Revised 2009 IT budget released

Every February the administration ceremoniously releases its annual federal budget to Congress for the coming fiscal year. And like clockwork, lobbyists, the media and other analysts pick apart the numbers to discern which agencies and programs have gained or lost budgetary favor.

Remarkably little fanfare, however, accompanies the revised budget figures which the Office of Management and Budget releases each spring. And that was the case yesterday when OMB posted new budget figures for fiscal 2009 on its Web site.

For those who track overall federal information technology spending plans, the revisions were something of a relief: The original IT spending request for fiscal 2009 ' $70.9 billion ' was trimmed by just $198 million. And the Bush administration's overall priorities, announced Feb. 7, to increase attention on IT security, remains the same.

Most of the budget trimmings occurred among agencies with multibillion-dollar IT budgets, including the Air Force and the departments of Health and Human Services and Homeland Security. But some smaller agencies incurred sizable cutbacks, most notably the U.S. Agency for International Development, which saw its $176 million IT budget cut to $103 million. At the same time, the Agriculture, Commerce and Justice departments, along with the agencies in the Defense Department, had their IT budgets increased.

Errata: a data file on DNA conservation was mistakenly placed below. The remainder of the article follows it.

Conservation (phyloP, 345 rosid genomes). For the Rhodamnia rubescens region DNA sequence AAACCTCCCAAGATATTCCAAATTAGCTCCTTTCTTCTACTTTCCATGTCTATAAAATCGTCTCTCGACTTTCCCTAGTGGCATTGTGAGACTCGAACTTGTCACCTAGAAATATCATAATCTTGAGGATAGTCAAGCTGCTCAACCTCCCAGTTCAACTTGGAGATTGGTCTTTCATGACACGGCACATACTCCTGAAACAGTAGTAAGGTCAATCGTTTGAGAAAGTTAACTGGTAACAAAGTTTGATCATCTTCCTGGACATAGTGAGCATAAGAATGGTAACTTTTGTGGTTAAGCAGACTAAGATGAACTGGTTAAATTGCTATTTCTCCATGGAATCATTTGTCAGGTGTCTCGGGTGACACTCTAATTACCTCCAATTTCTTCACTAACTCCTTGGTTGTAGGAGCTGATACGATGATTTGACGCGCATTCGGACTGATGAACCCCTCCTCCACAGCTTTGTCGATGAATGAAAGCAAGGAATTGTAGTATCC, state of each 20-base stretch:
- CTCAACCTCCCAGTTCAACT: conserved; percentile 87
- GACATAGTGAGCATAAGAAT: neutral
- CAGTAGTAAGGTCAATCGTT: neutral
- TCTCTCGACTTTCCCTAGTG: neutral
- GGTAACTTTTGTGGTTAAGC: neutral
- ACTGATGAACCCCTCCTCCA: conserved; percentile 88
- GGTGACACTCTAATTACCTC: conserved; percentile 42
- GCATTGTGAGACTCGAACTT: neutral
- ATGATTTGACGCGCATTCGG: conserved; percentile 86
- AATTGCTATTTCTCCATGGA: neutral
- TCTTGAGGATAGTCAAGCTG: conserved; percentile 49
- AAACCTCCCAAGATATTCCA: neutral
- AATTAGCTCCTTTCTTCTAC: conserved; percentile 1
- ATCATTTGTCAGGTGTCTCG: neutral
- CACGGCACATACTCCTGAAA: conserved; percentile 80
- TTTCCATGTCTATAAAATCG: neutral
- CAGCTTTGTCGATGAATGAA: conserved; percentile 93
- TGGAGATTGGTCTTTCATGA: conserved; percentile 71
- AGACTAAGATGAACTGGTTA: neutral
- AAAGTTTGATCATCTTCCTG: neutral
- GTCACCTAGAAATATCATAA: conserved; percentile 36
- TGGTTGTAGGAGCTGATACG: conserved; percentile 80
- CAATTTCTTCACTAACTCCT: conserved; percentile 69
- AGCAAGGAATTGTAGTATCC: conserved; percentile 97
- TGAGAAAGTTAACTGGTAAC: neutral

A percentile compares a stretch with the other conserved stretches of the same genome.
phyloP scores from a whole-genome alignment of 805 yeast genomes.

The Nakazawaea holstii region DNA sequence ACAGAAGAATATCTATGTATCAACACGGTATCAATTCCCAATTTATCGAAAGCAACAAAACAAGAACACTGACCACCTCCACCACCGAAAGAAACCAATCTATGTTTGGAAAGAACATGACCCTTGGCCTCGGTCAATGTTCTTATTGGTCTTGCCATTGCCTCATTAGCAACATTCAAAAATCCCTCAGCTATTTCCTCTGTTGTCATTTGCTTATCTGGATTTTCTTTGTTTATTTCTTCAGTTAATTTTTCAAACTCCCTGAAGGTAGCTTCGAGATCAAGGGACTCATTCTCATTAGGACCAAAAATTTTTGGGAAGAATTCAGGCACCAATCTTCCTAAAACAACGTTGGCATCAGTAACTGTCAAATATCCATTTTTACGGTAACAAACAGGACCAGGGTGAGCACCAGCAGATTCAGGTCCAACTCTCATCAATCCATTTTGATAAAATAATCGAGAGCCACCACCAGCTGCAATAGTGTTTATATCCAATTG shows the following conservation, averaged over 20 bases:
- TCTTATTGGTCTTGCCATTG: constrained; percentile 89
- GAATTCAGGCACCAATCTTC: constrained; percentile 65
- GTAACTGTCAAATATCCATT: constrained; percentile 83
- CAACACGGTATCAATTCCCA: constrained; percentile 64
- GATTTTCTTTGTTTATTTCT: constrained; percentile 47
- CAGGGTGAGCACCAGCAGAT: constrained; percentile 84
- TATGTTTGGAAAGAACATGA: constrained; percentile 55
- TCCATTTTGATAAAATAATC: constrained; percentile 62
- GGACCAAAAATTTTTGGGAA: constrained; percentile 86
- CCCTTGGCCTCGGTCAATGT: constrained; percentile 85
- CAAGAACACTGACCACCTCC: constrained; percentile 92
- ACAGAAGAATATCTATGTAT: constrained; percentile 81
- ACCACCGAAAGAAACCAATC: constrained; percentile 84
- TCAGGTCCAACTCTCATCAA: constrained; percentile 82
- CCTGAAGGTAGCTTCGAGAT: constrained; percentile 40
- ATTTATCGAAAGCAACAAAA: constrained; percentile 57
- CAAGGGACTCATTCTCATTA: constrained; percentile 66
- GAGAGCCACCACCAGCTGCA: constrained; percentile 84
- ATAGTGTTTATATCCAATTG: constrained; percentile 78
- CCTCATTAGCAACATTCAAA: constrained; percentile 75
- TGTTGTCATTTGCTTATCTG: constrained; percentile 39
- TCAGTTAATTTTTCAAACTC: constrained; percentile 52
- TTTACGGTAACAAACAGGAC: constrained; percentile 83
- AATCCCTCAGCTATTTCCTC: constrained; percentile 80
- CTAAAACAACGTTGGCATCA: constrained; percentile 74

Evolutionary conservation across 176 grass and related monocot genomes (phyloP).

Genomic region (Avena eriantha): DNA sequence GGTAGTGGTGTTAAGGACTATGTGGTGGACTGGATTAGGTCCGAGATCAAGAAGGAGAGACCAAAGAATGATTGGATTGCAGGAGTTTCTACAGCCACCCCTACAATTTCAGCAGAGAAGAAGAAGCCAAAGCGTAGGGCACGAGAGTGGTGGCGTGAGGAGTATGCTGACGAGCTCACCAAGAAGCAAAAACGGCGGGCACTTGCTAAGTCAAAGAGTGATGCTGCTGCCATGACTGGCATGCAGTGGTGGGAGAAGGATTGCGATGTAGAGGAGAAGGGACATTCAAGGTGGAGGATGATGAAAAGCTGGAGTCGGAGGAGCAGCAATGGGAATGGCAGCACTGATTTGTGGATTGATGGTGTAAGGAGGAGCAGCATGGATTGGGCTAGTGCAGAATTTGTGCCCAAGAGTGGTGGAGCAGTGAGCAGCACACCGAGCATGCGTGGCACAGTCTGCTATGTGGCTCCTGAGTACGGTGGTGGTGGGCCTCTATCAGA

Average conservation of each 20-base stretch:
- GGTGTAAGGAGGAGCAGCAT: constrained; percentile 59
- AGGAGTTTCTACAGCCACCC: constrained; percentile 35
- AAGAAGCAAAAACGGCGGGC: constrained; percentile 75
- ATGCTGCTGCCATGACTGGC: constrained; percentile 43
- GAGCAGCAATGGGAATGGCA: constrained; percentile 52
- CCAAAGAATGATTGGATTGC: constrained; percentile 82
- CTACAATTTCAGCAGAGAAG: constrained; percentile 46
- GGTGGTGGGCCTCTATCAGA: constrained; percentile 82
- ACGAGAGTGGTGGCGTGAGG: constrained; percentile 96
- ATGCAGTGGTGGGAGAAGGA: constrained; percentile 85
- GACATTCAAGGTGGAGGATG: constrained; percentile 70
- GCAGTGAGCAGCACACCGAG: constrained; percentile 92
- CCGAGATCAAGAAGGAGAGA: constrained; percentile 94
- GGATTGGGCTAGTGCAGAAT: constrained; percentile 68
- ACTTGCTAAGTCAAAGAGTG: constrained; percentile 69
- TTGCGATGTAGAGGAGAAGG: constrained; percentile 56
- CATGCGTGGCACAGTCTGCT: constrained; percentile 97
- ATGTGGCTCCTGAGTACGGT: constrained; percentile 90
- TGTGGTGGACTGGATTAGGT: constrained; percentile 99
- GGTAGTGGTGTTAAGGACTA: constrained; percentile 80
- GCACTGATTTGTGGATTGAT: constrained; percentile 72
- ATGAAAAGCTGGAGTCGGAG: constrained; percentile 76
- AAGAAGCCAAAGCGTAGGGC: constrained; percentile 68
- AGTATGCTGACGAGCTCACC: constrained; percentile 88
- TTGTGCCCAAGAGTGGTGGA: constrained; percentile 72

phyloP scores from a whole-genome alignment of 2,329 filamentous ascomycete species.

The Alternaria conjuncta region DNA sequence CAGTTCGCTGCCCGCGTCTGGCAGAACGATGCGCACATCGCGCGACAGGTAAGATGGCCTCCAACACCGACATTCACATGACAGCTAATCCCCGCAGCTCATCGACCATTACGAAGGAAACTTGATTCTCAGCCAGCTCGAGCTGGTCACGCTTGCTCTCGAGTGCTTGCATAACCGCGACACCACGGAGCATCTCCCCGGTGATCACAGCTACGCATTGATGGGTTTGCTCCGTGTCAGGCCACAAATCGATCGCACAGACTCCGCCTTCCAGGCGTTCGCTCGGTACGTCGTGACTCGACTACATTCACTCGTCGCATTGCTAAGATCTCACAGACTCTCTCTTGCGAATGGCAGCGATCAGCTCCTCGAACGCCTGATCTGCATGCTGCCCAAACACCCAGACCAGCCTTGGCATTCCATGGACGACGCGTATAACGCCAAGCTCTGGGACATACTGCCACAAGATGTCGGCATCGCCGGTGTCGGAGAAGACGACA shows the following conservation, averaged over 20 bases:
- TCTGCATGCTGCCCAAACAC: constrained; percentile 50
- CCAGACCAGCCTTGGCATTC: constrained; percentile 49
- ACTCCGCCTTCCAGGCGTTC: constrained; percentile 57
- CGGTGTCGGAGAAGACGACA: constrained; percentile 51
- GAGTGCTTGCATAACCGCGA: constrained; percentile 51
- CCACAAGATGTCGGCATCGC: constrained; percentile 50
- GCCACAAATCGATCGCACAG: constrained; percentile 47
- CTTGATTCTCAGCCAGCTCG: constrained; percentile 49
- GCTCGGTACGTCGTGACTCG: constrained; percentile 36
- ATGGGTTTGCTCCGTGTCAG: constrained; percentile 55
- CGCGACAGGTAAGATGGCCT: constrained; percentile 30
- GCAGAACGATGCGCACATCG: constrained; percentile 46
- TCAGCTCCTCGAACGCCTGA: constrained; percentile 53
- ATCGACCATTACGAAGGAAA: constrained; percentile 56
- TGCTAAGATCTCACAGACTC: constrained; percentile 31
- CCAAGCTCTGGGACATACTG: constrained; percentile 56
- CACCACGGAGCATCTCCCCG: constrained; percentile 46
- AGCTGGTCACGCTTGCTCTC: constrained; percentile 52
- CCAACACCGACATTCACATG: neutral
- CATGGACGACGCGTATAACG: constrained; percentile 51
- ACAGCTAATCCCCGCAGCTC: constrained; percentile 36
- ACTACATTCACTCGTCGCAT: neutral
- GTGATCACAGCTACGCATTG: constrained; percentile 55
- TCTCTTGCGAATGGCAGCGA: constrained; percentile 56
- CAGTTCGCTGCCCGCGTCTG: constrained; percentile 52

Commerce will likely need what additional IT funds it can get in light of its decision to retreat from an IT project that would have armed census takers with mobile field collection devices.

The most significant change in the latest budget release was a revision for IT spending in fiscal 2007 which showed the Army had spent $9.5 billion on IT, or $2.7 billion more in fiscal 2007, than was reported in OMB's initial February report.

In a related report, OMB also revised its 2008 Management Watch List and High Risk List, reporting lower numbers than those released with the fiscal 2009 budget proposal in February. The Management Watch List reflects proposed information technology investments, not individual programs. The new list includes 473 investments, a 19 percent drop from the original 585. The High Risk List declined from 601 projects to 489, also a 19 percent drop.The updated fiscal 2009 IT budget report from OMB, including an agency-by-agency breakout of IT spending plans, can be found here.

About the Author

Wyatt Kash served as chief editor of GCN (October 2004 to August 2010) and also of Defense Systems (January 2009 to August 2010). He currently serves as Content Director and Editor at Large of 1105 Media.


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